Elijah Friedeman, the Millennial Perspective
I want to preface this blog by saying that I believe radical Islam is evil. Quite frankly I believe that any form of Islam is wrong. And I don't want to just pick on Islam. Believers of any other religion besides Christianity are living in sin; they are evil. This isn't a popular teaching nor is it a position that will win you friends, but it is the very position presented in the bible. If you don't believe in Jesus as your personal savior, you're living in sin.
The latest fiasco involving Franklin Graham being dis-invited from praying at an event being held at the Pentagon on the National Day of Prayer has produced ripples throughout the Evangelical community in particular and the nation as a whole. The about face by the Pentagon stems from comments Graham made calling Islam an "evil and wicked religion". Understandably Muslims are incensed by these comments, and consequently Franklin Graham lost his opportunity to pray at the Pentagon.
In the midst of this outcry of Christians against the Pentagon's decision, we should bear in mind that if a Muslim leader had called Christianity an evil religion and was then invited to pray at the Pentagon, there would be an uprising of Christians condemning the military for its perceived support of radical Islam. So despite the fact that I believe the Pentagon erred in its decision to dis-invite Graham, I think we as Christians should look at the decision from an opposing viewpoint.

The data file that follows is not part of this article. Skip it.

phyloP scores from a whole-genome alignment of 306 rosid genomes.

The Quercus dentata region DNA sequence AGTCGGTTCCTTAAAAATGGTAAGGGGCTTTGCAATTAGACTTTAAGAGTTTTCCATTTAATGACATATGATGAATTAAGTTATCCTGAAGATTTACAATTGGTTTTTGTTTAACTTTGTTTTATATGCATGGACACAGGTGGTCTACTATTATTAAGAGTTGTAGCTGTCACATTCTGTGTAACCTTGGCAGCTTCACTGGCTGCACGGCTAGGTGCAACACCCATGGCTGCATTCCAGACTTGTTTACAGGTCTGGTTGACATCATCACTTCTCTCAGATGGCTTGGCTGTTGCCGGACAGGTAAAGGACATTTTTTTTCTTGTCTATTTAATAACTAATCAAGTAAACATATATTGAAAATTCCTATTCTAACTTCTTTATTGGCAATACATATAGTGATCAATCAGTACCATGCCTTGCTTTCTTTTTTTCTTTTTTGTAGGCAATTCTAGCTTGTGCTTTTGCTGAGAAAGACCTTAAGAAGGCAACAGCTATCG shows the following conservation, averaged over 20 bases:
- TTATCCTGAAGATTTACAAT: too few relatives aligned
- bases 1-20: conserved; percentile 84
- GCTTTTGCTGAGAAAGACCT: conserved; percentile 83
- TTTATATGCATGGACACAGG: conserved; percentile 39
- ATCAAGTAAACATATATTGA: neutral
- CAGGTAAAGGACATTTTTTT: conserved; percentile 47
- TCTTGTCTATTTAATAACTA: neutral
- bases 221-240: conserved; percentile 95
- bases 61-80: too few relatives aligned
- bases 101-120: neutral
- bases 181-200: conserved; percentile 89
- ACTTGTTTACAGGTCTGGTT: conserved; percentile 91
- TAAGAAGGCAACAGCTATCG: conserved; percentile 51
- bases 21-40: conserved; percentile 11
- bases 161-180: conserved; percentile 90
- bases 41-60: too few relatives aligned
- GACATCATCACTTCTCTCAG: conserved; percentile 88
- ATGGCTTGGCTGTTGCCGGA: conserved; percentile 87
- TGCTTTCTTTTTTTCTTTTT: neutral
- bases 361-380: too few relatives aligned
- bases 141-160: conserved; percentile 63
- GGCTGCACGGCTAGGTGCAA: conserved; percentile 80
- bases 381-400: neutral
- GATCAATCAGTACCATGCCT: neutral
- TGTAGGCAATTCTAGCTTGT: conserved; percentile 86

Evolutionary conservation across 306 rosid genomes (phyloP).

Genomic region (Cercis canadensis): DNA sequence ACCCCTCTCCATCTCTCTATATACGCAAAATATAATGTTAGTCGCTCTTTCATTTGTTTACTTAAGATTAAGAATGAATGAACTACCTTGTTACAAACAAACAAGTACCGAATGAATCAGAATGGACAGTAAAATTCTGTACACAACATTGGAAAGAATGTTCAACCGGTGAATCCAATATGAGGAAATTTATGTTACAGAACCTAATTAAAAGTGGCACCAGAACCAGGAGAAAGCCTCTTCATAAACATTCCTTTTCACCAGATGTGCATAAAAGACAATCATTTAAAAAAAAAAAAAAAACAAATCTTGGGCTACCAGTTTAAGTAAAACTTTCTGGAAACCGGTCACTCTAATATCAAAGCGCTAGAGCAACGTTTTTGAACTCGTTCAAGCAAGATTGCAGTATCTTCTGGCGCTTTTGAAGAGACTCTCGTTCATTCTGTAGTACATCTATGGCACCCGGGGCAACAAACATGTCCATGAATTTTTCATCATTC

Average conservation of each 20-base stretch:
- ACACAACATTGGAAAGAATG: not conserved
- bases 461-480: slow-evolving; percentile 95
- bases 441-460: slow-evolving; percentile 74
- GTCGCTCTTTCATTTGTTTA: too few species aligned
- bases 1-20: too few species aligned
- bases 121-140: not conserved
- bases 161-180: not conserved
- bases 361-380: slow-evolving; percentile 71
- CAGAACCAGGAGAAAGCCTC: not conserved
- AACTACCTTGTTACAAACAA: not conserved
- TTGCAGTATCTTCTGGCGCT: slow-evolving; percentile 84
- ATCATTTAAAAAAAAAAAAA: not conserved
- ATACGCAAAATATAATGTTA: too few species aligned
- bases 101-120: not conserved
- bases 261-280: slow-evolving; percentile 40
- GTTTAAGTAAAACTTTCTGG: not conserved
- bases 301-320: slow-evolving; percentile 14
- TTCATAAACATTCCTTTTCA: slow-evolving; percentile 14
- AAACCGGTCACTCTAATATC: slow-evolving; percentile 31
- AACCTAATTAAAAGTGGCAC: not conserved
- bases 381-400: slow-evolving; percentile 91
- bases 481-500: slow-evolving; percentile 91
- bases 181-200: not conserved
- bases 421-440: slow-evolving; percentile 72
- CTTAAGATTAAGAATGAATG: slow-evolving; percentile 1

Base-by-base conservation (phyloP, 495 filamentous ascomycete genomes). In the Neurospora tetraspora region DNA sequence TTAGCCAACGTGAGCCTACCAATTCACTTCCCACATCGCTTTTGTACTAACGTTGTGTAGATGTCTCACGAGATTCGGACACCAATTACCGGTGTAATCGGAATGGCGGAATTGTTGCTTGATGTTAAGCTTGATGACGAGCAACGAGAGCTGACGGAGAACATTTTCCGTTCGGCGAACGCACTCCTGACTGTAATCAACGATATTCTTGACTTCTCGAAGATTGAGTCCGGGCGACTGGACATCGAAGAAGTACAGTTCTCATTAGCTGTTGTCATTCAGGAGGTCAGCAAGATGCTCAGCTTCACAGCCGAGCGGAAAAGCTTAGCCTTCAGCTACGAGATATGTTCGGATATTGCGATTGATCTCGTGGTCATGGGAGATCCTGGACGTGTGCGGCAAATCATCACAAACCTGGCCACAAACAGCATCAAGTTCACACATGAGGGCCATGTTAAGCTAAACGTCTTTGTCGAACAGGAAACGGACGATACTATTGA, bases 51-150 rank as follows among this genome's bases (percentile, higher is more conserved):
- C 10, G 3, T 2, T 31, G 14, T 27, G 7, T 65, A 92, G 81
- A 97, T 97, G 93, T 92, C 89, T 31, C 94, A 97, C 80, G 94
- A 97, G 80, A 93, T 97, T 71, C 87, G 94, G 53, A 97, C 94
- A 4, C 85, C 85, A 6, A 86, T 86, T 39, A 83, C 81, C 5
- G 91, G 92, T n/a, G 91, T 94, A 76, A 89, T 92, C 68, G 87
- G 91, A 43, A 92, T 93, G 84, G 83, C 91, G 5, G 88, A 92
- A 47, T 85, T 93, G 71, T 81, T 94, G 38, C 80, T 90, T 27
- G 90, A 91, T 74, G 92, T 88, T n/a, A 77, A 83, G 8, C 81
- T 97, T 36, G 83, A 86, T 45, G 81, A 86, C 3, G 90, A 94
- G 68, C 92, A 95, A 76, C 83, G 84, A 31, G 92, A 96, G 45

If Christians want to maintain the point of view that Graham should be allowed to pray at the event, then we should not throw a temper tantrum the next time a Muslim Imam, who calls Christianity evil and wrong, is invited to speak at an official, government-sponsored event. We should not hold this double standard against Muslims or any other religion for that matter.
Graham unabashedly shared his biblical-based views about Islam for all to hear. And he should be prepared to face the consequences of his words whether just or not. Personally, I think the Pentagon should reverse course and allow Graham the opportunity to pray, but if the Pentagon relents and acquiesces to our request, then we should be prepared to see an Imam who preaches against Christianity invited to pray at a later date.
This may seem crazy or radical to some readers, but this is the reality of living with a free, religiously-neutral government.